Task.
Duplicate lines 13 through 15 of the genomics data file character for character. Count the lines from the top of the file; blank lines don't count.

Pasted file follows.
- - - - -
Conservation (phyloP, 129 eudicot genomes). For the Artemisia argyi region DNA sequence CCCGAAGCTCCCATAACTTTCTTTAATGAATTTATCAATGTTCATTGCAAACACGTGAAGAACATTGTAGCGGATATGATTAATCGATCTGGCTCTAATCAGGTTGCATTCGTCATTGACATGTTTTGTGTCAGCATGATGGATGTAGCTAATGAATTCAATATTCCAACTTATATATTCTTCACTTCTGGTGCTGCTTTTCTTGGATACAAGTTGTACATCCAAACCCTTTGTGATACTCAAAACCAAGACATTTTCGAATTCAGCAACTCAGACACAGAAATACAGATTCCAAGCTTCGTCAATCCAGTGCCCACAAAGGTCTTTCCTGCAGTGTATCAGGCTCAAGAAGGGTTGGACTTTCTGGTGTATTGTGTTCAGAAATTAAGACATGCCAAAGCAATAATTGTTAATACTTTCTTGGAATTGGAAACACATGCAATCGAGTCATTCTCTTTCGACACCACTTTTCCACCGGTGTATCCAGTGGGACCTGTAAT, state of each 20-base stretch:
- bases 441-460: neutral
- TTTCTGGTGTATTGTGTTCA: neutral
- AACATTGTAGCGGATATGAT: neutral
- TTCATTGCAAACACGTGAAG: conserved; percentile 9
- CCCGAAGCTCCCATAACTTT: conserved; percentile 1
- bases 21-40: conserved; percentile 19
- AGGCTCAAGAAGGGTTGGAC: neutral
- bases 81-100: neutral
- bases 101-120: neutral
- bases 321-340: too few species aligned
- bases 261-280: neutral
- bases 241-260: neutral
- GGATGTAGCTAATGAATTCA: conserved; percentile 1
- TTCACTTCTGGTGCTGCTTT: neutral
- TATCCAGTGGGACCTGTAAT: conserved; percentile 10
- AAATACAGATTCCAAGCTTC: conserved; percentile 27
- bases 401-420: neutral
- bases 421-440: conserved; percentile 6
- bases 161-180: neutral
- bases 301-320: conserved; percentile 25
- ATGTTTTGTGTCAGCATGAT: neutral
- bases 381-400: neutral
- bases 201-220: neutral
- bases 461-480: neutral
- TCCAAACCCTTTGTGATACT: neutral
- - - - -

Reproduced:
- bases 241-260: neutral
- GGATGTAGCTAATGAATTCA: conserved; percentile 1
- TTCACTTCTGGTGCTGCTTT: neutral